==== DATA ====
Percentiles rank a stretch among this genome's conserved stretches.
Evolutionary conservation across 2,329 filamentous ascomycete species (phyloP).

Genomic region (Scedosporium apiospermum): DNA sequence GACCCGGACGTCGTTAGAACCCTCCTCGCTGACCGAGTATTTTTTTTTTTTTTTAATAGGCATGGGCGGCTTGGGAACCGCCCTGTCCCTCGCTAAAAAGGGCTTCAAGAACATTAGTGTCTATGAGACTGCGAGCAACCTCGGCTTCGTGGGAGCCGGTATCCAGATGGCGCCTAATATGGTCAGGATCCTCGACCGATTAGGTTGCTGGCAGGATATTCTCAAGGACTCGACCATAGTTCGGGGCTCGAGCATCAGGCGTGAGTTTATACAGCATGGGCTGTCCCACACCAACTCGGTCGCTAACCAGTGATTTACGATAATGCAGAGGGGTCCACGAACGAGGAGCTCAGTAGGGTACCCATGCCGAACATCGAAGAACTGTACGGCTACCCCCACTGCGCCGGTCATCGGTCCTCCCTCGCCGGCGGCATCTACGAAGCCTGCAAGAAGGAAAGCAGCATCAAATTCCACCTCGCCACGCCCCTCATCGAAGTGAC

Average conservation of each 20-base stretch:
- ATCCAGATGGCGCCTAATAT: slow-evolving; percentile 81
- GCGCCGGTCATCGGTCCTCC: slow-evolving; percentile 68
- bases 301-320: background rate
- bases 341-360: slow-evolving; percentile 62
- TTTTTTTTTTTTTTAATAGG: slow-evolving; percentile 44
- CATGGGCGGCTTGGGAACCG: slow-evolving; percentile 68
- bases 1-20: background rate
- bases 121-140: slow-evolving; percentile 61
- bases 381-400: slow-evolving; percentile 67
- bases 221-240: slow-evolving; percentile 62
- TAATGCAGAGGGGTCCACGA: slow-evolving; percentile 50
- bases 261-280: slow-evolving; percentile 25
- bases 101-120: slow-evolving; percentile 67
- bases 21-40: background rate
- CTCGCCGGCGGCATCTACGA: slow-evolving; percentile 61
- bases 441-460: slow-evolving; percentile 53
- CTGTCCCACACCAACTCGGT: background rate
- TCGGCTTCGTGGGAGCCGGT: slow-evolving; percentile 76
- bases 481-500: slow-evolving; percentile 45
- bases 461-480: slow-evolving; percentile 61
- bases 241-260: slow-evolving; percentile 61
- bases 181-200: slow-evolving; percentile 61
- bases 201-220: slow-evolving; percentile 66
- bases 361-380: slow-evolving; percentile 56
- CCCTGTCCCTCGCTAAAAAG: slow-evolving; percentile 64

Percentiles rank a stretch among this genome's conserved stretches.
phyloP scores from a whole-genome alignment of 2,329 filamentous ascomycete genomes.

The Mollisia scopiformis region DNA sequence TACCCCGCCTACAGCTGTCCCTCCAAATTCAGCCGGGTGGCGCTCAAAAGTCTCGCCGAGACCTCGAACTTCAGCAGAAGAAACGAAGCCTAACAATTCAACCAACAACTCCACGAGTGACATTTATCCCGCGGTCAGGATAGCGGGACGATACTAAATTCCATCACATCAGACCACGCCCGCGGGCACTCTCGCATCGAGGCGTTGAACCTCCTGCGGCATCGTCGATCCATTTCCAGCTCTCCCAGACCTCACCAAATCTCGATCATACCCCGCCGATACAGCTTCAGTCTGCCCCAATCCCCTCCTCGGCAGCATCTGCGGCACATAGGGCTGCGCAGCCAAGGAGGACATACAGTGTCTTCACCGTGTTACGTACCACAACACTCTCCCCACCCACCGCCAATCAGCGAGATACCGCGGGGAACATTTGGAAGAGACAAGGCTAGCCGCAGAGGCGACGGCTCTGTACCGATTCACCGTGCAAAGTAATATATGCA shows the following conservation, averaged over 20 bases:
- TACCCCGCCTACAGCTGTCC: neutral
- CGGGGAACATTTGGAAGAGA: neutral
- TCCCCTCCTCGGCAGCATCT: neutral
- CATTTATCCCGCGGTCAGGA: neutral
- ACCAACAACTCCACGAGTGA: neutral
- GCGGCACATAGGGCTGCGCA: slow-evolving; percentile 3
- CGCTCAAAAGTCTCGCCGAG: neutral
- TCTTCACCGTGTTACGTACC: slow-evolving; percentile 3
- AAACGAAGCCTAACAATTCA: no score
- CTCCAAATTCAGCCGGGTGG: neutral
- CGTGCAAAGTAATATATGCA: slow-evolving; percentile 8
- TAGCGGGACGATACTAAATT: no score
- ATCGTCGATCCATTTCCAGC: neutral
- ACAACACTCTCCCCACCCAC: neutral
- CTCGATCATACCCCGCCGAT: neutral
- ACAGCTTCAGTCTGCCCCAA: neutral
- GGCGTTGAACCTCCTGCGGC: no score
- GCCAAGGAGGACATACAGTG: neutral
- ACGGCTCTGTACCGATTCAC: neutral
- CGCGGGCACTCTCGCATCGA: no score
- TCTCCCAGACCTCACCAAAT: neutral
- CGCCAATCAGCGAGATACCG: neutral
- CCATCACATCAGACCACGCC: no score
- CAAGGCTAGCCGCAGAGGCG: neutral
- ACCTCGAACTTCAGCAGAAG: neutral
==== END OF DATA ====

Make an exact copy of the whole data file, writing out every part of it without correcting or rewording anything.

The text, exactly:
Percentiles rank a stretch among this genome's conserved stretches.
Evolutionary conservation across 2,329 filamentous ascomycete species (phyloP).

Genomic region (Scedosporium apiospermum): DNA sequence GACCCGGACGTCGTTAGAACCCTCCTCGCTGACCGAGTATTTTTTTTTTTTTTTAATAGGCATGGGCGGCTTGGGAACCGCCCTGTCCCTCGCTAAAAAGGGCTTCAAGAACATTAGTGTCTATGAGACTGCGAGCAACCTCGGCTTCGTGGGAGCCGGTATCCAGATGGCGCCTAATATGGTCAGGATCCTCGACCGATTAGGTTGCTGGCAGGATATTCTCAAGGACTCGACCATAGTTCGGGGCTCGAGCATCAGGCGTGAGTTTATACAGCATGGGCTGTCCCACACCAACTCGGTCGCTAACCAGTGATTTACGATAATGCAGAGGGGTCCACGAACGAGGAGCTCAGTAGGGTACCCATGCCGAACATCGAAGAACTGTACGGCTACCCCCACTGCGCCGGTCATCGGTCCTCCCTCGCCGGCGGCATCTACGAAGCCTGCAAGAAGGAAAGCAGCATCAAATTCCACCTCGCCACGCCCCTCATCGAAGTGAC

Average conservation of each 20-base stretch:
- ATCCAGATGGCGCCTAATAT: slow-evolving; percentile 81
- GCGCCGGTCATCGGTCCTCC: slow-evolving; percentile 68
- bases 301-320: background rate
- bases 341-360: slow-evolving; percentile 62
- TTTTTTTTTTTTTTAATAGG: slow-evolving; percentile 44
- CATGGGCGGCTTGGGAACCG: slow-evolving; percentile 68
- bases 1-20: background rate
- bases 121-140: slow-evolving; percentile 61
- bases 381-400: slow-evolving; percentile 67
- bases 221-240: slow-evolving; percentile 62
- TAATGCAGAGGGGTCCACGA: slow-evolving; percentile 50
- bases 261-280: slow-evolving; percentile 25
- bases 101-120: slow-evolving; percentile 67
- bases 21-40: background rate
- CTCGCCGGCGGCATCTACGA: slow-evolving; percentile 61
- bases 441-460: slow-evolving; percentile 53
- CTGTCCCACACCAACTCGGT: background rate
- TCGGCTTCGTGGGAGCCGGT: slow-evolving; percentile 76
- bases 481-500: slow-evolving; percentile 45
- bases 461-480: slow-evolving; percentile 61
- bases 241-260: slow-evolving; percentile 61
- bases 181-200: slow-evolving; percentile 61
- bases 201-220: slow-evolving; percentile 66
- bases 361-380: slow-evolving; percentile 56
- CCCTGTCCCTCGCTAAAAAG: slow-evolving; percentile 64

Percentiles rank a stretch among this genome's conserved stretches.
phyloP scores from a whole-genome alignment of 2,329 filamentous ascomycete genomes.

The Mollisia scopiformis region DNA sequence TACCCCGCCTACAGCTGTCCCTCCAAATTCAGCCGGGTGGCGCTCAAAAGTCTCGCCGAGACCTCGAACTTCAGCAGAAGAAACGAAGCCTAACAATTCAACCAACAACTCCACGAGTGACATTTATCCCGCGGTCAGGATAGCGGGACGATACTAAATTCCATCACATCAGACCACGCCCGCGGGCACTCTCGCATCGAGGCGTTGAACCTCCTGCGGCATCGTCGATCCATTTCCAGCTCTCCCAGACCTCACCAAATCTCGATCATACCCCGCCGATACAGCTTCAGTCTGCCCCAATCCCCTCCTCGGCAGCATCTGCGGCACATAGGGCTGCGCAGCCAAGGAGGACATACAGTGTCTTCACCGTGTTACGTACCACAACACTCTCCCCACCCACCGCCAATCAGCGAGATACCGCGGGGAACATTTGGAAGAGACAAGGCTAGCCGCAGAGGCGACGGCTCTGTACCGATTCACCGTGCAAAGTAATATATGCA shows the following conservation, averaged over 20 bases:
- TACCCCGCCTACAGCTGTCC: neutral
- CGGGGAACATTTGGAAGAGA: neutral
- TCCCCTCCTCGGCAGCATCT: neutral
- CATTTATCCCGCGGTCAGGA: neutral
- ACCAACAACTCCACGAGTGA: neutral
- GCGGCACATAGGGCTGCGCA: slow-evolving; percentile 3
- CGCTCAAAAGTCTCGCCGAG: neutral
- TCTTCACCGTGTTACGTACC: slow-evolving; percentile 3
- AAACGAAGCCTAACAATTCA: no score
- CTCCAAATTCAGCCGGGTGG: neutral
- CGTGCAAAGTAATATATGCA: slow-evolving; percentile 8
- TAGCGGGACGATACTAAATT: no score
- ATCGTCGATCCATTTCCAGC: neutral
- ACAACACTCTCCCCACCCAC: neutral
- CTCGATCATACCCCGCCGAT: neutral
- ACAGCTTCAGTCTGCCCCAA: neutral
- GGCGTTGAACCTCCTGCGGC: no score
- GCCAAGGAGGACATACAGTG: neutral
- ACGGCTCTGTACCGATTCAC: neutral
- CGCGGGCACTCTCGCATCGA: no score
- TCTCCCAGACCTCACCAAAT: neutral
- CGCCAATCAGCGAGATACCG: neutral
- CCATCACATCAGACCACGCC: no score
- CAAGGCTAGCCGCAGAGGCG: neutral
- ACCTCGAACTTCAGCAGAAG: neutral